i sat in chicago taverns...
and scribbled on bar napkins.
i sketched impressions of what i saw.
the human comedy...
great looking faces...
i tried to capture every fleeting moment.
these scenarios made great paintings.
i sold them for less, than what they were worth.
people are amused by artists, who sketch in bar rooms.
they usually are flattered, when they see...
photographers do not fare as well.
sometime the camera is perceived...
as an invasion of privacy.
maybe because the lens, is something mechanical,
which steals the image.
a pencil or charcoal stick seems less intimidating.
women love to pose for photos and drawings.
men do not.
i immortalized many drunks, with my paintings.
i brought finished paintings to bars.
i often sold them.
these sales subsidized my alcoholism.
this symbiotic relationship worked quite well.
we seem to find our "niche"...
and stay within its comfort.
i traveled to many bars...
did many drawings...
met all types of people.
i sat with the poor.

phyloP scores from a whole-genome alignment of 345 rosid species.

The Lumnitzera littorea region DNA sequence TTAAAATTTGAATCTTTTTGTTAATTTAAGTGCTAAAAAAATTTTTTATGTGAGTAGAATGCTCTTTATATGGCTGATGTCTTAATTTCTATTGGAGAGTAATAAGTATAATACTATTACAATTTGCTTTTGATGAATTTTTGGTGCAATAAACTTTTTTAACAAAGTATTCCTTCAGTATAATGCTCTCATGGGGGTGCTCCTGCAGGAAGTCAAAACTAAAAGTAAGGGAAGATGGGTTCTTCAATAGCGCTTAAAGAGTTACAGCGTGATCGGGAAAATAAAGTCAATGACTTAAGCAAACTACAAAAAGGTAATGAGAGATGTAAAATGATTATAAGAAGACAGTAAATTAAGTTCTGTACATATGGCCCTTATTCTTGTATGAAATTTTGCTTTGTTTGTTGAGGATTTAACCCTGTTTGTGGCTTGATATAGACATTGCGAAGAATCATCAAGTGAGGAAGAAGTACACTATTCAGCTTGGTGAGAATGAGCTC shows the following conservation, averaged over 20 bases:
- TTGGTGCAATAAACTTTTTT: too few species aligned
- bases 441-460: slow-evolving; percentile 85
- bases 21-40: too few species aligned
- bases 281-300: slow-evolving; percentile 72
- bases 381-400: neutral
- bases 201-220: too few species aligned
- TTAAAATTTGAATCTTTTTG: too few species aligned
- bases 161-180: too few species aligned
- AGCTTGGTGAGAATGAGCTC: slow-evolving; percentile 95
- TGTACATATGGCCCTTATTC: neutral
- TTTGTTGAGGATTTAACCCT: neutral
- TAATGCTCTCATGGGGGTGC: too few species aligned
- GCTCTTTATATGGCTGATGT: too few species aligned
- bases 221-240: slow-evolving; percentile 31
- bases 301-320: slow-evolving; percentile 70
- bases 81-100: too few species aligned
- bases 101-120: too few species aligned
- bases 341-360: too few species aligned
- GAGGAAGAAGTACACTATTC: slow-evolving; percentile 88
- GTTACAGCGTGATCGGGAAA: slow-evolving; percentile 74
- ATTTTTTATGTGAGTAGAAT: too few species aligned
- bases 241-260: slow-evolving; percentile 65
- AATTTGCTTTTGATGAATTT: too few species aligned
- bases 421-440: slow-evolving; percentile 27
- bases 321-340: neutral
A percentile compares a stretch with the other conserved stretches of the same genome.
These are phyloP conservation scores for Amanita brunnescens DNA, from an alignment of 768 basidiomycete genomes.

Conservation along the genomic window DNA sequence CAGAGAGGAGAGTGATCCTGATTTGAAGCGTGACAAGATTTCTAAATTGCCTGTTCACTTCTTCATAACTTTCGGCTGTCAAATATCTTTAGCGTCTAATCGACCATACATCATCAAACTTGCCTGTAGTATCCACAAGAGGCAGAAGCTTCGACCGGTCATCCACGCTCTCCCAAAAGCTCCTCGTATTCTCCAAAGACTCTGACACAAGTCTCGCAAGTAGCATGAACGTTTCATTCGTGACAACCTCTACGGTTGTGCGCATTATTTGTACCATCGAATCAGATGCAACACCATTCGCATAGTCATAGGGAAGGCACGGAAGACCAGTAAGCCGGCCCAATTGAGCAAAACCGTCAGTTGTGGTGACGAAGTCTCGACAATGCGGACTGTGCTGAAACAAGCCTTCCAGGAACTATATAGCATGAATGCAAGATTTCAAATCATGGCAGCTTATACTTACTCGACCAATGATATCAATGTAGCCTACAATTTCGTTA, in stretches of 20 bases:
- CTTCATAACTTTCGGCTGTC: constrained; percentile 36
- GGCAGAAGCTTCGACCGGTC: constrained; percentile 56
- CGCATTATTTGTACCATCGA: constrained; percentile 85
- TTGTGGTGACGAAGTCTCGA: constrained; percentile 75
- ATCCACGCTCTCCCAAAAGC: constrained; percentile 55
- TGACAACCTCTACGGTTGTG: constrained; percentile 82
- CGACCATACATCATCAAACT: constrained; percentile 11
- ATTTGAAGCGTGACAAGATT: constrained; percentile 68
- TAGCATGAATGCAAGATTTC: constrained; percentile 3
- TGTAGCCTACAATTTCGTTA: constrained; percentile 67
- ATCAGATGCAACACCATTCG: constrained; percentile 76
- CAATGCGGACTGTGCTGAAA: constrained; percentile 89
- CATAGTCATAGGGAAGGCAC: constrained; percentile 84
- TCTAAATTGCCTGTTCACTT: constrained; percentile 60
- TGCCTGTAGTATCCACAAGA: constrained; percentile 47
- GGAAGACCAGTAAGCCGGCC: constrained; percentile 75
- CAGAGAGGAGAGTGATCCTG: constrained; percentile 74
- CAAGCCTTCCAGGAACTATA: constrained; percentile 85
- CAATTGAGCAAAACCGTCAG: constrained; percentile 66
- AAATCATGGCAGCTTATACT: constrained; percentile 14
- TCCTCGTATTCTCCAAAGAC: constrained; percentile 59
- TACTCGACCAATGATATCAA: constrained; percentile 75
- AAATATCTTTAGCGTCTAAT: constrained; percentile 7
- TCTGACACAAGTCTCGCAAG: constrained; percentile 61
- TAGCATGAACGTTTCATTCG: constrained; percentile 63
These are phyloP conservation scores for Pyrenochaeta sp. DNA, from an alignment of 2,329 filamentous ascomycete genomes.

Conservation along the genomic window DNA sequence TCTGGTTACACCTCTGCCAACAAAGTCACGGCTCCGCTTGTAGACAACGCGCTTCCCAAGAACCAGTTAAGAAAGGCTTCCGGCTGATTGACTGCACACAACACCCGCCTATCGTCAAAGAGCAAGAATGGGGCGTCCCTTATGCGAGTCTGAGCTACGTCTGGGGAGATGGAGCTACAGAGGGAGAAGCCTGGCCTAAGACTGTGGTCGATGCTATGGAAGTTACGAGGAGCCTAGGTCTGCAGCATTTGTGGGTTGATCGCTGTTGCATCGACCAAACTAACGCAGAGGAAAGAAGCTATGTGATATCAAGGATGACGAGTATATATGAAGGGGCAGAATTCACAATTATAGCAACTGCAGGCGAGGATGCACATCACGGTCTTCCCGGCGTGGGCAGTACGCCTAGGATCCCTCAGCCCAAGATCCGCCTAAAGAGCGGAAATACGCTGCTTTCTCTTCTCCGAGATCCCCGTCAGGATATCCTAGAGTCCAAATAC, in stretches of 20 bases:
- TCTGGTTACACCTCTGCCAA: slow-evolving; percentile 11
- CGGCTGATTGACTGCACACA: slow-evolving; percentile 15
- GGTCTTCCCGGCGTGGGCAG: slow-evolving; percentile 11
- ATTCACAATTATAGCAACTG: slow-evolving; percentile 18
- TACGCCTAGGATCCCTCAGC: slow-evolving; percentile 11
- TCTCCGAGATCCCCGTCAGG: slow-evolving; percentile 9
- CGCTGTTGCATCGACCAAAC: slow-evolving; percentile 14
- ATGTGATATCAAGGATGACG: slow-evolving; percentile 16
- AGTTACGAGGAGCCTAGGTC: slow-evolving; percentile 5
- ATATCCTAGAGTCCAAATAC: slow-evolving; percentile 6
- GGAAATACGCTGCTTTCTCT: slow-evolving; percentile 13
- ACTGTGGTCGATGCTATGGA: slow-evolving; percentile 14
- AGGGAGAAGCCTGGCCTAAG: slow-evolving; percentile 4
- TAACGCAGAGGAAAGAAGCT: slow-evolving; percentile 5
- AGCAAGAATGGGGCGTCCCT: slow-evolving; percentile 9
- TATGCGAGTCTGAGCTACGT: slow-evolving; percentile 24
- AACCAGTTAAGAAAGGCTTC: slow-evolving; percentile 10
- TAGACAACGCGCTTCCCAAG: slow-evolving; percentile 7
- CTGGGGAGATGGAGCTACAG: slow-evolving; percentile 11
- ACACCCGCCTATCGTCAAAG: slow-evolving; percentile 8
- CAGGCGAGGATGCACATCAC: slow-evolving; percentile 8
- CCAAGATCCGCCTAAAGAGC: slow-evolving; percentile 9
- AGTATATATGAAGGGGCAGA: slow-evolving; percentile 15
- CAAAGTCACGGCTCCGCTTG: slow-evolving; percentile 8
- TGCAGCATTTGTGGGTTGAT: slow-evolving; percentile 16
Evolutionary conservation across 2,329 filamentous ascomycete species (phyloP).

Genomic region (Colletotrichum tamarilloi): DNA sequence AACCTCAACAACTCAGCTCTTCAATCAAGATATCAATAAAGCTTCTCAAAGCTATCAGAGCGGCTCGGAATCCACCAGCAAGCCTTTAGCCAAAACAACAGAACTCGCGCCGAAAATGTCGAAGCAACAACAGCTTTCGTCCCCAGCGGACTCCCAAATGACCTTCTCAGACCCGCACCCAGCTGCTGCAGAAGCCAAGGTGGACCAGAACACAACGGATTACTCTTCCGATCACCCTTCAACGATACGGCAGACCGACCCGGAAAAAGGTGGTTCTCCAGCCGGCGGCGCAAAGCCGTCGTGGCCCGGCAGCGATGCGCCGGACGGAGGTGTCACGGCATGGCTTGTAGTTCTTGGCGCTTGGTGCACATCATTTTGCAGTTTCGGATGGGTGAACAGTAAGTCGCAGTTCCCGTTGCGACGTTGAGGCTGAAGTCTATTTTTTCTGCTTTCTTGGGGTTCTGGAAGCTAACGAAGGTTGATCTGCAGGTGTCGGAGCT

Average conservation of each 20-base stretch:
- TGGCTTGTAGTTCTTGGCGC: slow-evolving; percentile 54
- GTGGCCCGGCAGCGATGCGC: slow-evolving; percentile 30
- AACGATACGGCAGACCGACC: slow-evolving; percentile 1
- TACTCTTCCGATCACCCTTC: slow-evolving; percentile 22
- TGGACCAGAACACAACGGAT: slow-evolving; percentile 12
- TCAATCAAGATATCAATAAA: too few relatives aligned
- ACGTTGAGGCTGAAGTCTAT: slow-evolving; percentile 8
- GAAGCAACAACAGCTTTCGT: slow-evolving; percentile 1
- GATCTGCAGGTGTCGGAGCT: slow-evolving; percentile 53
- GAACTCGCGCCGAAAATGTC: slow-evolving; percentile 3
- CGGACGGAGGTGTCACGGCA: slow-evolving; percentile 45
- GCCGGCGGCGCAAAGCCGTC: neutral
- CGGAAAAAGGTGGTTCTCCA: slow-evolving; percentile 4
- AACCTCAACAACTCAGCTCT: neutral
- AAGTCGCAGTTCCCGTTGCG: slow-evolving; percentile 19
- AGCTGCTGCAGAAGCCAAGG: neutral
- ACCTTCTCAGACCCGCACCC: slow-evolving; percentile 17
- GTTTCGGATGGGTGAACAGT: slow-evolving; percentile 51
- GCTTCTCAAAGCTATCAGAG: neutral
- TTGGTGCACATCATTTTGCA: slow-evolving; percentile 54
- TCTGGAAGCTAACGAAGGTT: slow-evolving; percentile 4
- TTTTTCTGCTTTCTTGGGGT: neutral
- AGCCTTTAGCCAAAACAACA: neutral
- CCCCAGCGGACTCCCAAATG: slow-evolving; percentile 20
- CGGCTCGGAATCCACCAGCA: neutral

i sat with the rich.
when i was "flush"...
i bought drinks for the house.
when i was broke...
folks bought drinks for me.
every one knew who i was.
it didn't matter.
they soon forget you,
if you don't show up for a week.
bars are ethereal.
each has its own character.
none are real.
they are facades.
they are illusions.
people open their souls to me in bars.
an open soul is easy to paint.
i paint their pain.
i paint their hopes.
i paint their dreams.
my paintings are visual representations of humanity.
hearts and minds are exposed for the world to see.
getting to know the souls before i paint them...
lends to a better representation.
it's nothing more, nothing less.
it's a simple process.
all of it is humorous...
the "dramas" i see are real.
i hope my paintings capture this quality.
i paint because i must.
when an artist loses this passion...
it is difficult to reclaim.
my muse has left me.
i hope she comes back.
i'd like to paint again.